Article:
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Submitted on
July 25
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“The tiger’s rising,”
the mist told the chapel
and the chapel told the saint inside
“The tiger comes,” she said
and the saint
no more
than a rosebush high
and two fence posts wide
cried aloud in delight
or fear
it was never known which
or whether it was both
and he took his tapers and fled below
to the sepulcher
among the bones
of lords and ladies
clutching their rosaries
drinking their tea
and rotting beneath
the green sickly moon tonight
the stars gasping
and the mist dancing foxtrot upon the belfry
in taffeta and a tippet
the whippet hounds howling high
“O’ holy night, the Christ child comes,”
sang the saint
in the sepulcher
with his hands ‘round his hymn book
and a cross ‘round his throat
and then the tiger rose
silent as the snow
and ate the mist in the churchyard
so the chapel stood unshrouded
bright and shining
a song rising from her bowels
the saint still singing, weeping
“Hallelujah, hallelujah, tonight is Christmas Eve.”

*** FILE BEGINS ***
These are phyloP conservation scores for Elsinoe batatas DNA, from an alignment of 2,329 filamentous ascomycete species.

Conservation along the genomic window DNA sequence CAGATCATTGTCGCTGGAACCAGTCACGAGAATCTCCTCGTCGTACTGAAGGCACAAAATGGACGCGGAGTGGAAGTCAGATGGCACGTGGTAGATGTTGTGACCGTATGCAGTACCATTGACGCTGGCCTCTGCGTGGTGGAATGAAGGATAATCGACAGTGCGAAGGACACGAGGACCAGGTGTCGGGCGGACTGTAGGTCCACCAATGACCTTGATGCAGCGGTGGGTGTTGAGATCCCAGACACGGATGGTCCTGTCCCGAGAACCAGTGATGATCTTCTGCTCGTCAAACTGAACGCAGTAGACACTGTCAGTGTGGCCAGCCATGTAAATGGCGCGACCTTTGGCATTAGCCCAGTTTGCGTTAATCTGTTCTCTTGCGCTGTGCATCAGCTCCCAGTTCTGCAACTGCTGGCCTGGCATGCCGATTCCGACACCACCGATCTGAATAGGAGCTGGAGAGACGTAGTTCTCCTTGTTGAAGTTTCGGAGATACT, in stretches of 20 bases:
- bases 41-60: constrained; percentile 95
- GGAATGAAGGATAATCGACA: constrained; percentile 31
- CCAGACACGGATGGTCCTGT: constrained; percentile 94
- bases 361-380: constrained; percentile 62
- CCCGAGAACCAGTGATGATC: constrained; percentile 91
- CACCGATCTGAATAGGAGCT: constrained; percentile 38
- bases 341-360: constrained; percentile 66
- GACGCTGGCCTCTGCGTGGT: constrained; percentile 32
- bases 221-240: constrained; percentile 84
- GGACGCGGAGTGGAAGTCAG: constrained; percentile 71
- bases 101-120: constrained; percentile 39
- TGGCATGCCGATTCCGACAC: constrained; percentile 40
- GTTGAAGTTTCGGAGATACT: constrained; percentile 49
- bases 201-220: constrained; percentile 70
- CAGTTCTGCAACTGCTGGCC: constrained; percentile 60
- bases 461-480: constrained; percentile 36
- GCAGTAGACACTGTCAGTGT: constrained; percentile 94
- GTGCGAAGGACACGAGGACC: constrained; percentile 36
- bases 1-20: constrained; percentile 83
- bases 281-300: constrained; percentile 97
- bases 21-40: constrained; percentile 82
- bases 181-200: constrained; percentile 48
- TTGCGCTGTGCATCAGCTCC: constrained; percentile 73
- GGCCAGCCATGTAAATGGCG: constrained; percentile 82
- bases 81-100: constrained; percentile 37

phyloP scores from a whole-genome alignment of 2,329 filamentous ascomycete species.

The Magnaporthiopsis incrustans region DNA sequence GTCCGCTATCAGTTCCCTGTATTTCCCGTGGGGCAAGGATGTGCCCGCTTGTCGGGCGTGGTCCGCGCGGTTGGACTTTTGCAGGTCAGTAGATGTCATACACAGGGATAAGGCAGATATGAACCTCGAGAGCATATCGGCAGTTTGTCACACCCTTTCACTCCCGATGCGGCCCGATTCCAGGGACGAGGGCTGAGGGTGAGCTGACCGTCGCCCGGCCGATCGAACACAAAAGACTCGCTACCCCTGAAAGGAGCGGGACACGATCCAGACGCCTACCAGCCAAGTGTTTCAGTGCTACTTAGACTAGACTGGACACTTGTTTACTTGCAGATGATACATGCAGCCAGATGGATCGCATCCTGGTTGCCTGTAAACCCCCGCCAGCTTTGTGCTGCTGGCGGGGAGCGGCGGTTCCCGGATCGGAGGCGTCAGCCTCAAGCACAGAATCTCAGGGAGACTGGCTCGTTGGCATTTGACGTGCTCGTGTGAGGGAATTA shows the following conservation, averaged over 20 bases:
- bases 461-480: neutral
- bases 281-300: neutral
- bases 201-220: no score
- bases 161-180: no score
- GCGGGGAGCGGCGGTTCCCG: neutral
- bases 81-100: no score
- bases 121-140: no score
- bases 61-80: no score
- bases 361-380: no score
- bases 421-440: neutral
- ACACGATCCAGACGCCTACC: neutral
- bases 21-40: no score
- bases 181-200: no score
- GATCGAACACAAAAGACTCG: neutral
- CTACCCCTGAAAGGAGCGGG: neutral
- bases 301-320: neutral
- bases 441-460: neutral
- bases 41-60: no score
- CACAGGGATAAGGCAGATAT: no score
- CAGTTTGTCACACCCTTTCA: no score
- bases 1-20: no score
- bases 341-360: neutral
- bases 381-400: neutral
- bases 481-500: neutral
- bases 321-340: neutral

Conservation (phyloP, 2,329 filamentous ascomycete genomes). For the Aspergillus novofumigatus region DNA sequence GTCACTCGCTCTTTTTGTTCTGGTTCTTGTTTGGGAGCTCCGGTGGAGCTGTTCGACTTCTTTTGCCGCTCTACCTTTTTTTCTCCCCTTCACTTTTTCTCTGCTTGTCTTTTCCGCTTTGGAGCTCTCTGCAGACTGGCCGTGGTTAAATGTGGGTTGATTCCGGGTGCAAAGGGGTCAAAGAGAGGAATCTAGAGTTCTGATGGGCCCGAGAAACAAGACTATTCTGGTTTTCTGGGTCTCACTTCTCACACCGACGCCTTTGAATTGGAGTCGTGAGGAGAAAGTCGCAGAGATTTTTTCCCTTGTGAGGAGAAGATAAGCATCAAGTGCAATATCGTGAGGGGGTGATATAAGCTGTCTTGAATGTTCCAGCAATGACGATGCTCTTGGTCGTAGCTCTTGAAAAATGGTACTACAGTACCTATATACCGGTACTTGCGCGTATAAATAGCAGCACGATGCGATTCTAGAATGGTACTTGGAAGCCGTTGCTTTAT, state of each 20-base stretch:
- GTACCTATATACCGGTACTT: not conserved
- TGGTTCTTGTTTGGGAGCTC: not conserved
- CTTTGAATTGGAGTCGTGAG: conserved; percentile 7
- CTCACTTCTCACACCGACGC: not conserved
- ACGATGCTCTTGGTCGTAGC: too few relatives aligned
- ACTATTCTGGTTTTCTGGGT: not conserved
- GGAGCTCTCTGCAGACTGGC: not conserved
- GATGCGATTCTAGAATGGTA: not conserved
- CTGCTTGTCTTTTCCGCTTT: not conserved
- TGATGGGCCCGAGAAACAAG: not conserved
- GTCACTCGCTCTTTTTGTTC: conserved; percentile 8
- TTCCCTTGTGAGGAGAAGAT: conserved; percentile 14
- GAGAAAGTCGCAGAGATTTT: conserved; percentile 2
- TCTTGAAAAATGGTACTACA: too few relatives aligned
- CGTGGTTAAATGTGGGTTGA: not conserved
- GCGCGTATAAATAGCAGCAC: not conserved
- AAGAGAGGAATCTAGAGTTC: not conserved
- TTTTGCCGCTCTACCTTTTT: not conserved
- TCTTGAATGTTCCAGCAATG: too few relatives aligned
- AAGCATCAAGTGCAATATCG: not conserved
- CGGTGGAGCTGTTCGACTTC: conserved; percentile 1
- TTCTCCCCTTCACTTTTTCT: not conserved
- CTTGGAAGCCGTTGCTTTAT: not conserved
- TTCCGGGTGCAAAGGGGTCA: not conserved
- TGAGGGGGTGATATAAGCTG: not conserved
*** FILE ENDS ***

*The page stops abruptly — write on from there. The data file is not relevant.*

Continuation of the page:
the holly leaves fluttered out
from the doorframe
and came
the tiger through the pews
to kneel before the virgin mother
and the saint ascended
from the sepulcher
and drew a sharp breath
in delight or fear
it was never known which
or whether it was both
and the tiger turned
and the saint bowed
and all around the light
glowing golden
heaven opening
pouring down like embers
burning
and then the lights went out
snuffed black
the saint stumbled back
down the steps
the chapel’s mouth, gaping
swallowed him
and on the stones
the ice is forming
far above, the tiger rising
the saint is sleeping, silent babe
upon the stone
upon the grave
"Tiger Tiger. burning bright,
In the forests of the night;
What immortal hand or eye.
Could frame thy fearful symmetry?"

- from "Tiger" by William Blake

I loved this poem in elementary school.
Very beautiful, but at the same time,
sinister?
I thought I'd explore that.
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